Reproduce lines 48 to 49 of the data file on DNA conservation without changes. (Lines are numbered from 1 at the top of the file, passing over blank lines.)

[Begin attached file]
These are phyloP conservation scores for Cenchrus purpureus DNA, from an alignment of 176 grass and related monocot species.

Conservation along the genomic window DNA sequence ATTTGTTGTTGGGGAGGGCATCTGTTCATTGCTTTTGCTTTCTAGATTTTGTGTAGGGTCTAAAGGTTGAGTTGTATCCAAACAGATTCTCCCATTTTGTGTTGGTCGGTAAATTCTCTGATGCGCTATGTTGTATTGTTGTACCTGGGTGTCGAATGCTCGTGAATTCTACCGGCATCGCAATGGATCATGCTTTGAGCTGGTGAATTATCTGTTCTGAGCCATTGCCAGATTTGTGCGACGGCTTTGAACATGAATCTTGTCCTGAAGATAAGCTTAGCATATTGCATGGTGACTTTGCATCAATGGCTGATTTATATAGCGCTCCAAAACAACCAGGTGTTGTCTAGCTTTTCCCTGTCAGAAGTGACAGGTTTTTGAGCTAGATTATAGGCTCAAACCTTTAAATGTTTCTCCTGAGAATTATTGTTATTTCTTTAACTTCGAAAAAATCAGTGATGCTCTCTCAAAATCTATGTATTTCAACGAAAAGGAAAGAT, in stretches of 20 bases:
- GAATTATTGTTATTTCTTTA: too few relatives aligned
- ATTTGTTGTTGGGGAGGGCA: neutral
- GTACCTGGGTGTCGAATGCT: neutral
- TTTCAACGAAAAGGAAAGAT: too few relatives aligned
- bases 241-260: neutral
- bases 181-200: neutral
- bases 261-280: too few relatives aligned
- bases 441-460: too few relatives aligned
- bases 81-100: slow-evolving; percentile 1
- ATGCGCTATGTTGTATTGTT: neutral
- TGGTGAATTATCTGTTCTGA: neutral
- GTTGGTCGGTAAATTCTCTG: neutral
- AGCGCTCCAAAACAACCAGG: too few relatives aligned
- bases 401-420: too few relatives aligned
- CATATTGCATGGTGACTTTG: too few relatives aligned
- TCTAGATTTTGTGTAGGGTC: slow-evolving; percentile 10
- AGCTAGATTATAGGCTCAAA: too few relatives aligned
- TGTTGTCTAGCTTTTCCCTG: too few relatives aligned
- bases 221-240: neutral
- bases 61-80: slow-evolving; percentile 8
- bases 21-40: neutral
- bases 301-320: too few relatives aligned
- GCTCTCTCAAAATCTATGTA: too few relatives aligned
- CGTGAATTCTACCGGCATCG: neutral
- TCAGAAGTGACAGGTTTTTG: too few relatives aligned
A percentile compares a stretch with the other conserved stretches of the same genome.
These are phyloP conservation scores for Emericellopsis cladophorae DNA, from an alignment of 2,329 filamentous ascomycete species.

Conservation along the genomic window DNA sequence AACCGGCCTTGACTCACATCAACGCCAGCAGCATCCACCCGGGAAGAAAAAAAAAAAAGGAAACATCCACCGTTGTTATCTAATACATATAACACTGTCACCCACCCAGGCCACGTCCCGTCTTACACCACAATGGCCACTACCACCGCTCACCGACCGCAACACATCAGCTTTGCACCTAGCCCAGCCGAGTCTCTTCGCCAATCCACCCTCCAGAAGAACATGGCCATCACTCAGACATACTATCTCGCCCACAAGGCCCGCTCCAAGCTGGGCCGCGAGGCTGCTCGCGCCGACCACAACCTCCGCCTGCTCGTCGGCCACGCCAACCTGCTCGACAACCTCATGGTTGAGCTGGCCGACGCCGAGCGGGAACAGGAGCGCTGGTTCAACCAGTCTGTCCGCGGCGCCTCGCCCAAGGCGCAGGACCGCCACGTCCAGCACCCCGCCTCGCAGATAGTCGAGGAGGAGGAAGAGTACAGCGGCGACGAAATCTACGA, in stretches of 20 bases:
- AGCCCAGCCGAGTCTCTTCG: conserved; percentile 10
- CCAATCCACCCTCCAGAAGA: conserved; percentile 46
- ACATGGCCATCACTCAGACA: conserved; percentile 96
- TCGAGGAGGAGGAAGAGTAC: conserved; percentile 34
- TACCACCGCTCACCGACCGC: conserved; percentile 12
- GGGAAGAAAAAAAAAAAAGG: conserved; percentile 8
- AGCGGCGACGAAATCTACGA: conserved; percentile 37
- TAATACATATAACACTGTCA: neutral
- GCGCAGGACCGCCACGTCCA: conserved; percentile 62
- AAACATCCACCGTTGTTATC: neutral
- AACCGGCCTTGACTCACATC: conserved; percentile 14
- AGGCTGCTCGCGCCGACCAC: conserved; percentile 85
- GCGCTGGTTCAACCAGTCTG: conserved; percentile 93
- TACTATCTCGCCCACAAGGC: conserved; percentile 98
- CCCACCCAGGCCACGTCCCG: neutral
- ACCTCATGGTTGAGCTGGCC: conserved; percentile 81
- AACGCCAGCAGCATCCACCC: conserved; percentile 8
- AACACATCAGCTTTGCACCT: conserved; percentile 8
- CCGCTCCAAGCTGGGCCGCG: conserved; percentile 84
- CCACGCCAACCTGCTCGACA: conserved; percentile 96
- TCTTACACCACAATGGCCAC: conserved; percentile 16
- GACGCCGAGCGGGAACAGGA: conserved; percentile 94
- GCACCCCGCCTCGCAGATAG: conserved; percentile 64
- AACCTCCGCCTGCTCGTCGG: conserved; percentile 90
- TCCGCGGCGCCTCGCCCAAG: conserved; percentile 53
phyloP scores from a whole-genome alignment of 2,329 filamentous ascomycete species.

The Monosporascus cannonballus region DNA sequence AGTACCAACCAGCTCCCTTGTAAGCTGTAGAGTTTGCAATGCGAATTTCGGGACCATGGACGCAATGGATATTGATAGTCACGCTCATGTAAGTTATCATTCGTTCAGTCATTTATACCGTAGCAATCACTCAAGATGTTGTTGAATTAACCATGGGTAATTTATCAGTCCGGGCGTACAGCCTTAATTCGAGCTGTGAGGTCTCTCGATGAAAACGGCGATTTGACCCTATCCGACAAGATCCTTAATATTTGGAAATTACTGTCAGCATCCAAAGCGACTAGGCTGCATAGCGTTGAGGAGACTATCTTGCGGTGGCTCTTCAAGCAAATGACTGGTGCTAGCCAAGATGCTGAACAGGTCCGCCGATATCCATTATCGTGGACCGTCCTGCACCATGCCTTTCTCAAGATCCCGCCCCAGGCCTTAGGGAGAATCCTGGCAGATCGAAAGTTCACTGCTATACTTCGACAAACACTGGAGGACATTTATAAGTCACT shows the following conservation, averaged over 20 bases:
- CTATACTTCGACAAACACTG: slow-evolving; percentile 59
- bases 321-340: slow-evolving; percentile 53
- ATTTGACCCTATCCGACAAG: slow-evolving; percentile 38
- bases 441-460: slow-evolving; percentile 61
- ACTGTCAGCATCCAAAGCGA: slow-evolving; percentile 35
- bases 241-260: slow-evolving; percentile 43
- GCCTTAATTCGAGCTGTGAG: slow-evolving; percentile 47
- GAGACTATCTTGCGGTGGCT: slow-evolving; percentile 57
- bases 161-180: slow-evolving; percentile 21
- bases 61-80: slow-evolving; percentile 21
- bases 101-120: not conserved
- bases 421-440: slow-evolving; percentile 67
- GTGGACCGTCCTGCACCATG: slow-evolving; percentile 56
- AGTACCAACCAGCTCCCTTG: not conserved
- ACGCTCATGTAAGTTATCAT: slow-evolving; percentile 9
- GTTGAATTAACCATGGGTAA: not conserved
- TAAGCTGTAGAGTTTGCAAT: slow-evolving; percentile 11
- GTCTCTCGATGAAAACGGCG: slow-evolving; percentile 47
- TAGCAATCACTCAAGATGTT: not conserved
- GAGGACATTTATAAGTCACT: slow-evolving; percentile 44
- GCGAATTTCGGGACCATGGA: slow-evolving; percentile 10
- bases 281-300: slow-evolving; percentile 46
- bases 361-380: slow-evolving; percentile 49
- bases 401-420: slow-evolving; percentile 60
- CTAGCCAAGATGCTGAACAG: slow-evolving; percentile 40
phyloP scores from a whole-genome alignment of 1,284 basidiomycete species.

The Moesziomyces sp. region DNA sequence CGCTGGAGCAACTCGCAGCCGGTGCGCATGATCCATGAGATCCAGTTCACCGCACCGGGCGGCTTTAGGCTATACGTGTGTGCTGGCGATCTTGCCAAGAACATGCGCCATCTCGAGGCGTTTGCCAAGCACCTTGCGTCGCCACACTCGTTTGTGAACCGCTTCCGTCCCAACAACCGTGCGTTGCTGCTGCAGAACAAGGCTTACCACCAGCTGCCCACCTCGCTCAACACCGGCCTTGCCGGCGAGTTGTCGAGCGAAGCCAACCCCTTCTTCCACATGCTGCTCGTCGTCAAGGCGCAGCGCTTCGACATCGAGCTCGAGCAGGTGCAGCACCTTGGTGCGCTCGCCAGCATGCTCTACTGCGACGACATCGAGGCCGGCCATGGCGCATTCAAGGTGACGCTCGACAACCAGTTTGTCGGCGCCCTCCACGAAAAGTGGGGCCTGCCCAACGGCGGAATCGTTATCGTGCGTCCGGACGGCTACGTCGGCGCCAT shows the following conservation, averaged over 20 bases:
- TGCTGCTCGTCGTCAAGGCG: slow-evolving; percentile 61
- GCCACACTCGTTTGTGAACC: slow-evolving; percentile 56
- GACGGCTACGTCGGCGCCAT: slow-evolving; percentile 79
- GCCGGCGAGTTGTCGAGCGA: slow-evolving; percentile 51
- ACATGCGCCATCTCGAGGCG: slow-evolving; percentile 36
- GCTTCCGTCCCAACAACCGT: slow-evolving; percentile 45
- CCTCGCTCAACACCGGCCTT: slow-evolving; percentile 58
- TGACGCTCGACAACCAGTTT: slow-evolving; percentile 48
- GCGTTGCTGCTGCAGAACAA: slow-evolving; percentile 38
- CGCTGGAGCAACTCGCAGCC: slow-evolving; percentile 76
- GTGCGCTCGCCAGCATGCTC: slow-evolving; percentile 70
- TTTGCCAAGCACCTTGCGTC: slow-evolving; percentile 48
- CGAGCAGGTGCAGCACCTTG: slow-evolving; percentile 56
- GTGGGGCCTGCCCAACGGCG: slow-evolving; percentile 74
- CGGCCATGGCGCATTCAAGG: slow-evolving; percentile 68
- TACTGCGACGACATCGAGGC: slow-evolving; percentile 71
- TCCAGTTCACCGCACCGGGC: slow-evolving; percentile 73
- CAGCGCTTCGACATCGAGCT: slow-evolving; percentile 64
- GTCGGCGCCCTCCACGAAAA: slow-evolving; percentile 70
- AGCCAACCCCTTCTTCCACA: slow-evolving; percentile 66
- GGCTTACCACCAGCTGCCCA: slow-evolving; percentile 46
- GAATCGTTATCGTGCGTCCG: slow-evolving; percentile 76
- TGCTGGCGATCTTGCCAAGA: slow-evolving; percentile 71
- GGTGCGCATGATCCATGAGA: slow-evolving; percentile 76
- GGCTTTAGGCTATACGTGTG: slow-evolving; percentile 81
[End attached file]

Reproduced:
- AACACATCAGCTTTGCACCT: conserved; percentile 8
- CCGCTCCAAGCTGGGCCGCG: conserved; percentile 84